I’ve referred to gift shops as places that sell things you wouldn’t buy for yourself. Recently I had to clean out a house that included gifts like these that had become a burden. In fact, an entire cabinet was filled with candles received as gifts.
As I was filling (and hauling) boxes, I was not thinking nice things about the nice people in the nice gift shops selling those nice gifts. Quite the contrary, I thought about the people who wanted to do something nice by giving a friend or loved-one something they’d enjoy looking at, not realizing the recipient would eventually need to do something with it. It was also a wake-up call to me that I want to deal with my own clutter now rather than subjecting someone else to it later. Not only does it take up space, but clutter is unhealthy.
I knew I might be in trouble when I clicked on a Google search result and the page that opened was crawling with ads. Then the page clicked-over to a different site on its own: To an article in Vogue I believe. The article itself didn’t look especially threatening, but that’s not a site I visit – and most importantly, I hadn’t done anything to be taken there.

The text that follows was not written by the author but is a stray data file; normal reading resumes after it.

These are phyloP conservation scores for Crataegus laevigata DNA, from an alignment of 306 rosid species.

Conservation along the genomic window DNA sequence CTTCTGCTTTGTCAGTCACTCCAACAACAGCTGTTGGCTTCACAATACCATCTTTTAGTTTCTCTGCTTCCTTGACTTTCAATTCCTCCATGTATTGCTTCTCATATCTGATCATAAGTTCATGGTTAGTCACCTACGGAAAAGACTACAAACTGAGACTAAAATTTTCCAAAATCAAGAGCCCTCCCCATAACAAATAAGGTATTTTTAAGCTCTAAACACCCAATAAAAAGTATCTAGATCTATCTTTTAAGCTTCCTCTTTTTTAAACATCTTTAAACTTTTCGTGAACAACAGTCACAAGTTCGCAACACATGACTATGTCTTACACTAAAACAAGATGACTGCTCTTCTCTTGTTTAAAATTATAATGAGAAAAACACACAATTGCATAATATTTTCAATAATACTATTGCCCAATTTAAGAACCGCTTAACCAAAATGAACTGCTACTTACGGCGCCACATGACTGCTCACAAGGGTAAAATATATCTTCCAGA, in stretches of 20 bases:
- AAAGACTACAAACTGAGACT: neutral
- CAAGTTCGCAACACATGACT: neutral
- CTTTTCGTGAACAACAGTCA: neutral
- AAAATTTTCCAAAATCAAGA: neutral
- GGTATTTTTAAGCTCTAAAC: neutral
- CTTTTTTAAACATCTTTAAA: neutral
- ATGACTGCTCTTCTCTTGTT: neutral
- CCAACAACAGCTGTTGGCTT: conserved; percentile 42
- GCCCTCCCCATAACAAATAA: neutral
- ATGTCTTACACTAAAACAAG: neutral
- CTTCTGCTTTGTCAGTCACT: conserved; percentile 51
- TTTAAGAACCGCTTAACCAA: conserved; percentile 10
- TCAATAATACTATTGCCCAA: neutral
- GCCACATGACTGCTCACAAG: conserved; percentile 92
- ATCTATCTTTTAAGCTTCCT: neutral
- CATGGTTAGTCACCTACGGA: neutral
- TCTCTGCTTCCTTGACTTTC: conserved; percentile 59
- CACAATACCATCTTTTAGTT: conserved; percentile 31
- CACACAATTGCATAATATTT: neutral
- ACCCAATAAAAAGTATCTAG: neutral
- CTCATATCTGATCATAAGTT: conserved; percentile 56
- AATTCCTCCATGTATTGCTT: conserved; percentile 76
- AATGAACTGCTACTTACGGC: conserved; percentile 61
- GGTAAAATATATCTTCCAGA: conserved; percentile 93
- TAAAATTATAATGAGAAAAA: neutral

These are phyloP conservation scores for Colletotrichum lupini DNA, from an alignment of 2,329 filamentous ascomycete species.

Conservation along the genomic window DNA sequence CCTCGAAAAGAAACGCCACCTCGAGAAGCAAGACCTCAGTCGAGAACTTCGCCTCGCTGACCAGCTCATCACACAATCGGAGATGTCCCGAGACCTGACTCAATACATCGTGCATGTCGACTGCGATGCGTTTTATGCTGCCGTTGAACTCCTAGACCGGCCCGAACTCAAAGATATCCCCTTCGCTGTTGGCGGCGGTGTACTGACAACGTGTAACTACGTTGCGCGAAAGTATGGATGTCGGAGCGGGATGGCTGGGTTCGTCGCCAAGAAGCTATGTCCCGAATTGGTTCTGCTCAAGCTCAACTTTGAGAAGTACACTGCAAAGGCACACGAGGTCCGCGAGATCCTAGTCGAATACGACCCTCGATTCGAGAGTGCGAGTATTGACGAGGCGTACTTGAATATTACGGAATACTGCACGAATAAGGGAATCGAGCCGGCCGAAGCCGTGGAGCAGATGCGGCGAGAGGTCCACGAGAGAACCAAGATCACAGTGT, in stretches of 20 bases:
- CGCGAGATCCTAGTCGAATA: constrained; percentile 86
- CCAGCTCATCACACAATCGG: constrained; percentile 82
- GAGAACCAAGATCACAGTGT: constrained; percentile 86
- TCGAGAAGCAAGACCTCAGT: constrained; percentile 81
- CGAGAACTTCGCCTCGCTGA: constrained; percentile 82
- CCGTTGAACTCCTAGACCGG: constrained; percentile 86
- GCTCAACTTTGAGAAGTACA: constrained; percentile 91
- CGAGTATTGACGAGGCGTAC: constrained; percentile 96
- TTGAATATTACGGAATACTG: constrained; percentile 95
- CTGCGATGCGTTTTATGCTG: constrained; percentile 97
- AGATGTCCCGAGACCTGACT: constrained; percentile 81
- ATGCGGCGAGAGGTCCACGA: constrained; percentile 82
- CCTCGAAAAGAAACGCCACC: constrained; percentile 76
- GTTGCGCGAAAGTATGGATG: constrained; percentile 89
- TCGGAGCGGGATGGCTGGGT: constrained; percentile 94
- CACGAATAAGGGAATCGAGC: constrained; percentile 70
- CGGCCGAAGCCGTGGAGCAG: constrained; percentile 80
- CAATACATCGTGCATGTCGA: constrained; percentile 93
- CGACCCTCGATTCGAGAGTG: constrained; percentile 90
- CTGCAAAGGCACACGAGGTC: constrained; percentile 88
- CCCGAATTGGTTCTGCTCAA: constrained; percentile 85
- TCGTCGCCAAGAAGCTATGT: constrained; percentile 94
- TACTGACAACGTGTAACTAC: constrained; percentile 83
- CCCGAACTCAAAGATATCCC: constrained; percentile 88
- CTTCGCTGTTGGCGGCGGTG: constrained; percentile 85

Everything seemed fine after that, but later I clicked the icon to open Microsoft Word and received a UAC (User Account Control) warning from Windows indicating that a program it didn’t trust was trying to start. Any time a Microsoft application isn’t recognized by a Microsoft operating system, something is clearly amiss. I’ve used Word zillions of times with no issue like this, which reinforced that something was wrong, so I didn’t allow it to start. The same thing happened later when I started Outlook, and then Java, underscoring that I had a serious problem.
This morning I was driving along, minding my own business, when I encountered a dozen or more enthusiastic young people waving home-made signs for their car wash. My car was due for a wash, and I do like to support folks who are willing to get out there and work for a cause, so they had my attention.
Then I spotted the sign: The one that said Make Mom Happy and Wash the Car
That was completely unfair – but effective. 🙂 In fact, far more effective than a hand-scrawled sign has any right to be. If your neighborhood is anything like mine, you’ve passed hand-written signs guaranteeing to refinance your home, offering a lucrative work-from-home job, or perhaps something else that might sound a little too good to be true. I don’t pay them any attention; do you? Their rough nature doesn’t instill confidence that the people who created the signs are really in the business of high finance or sophisticated marketing.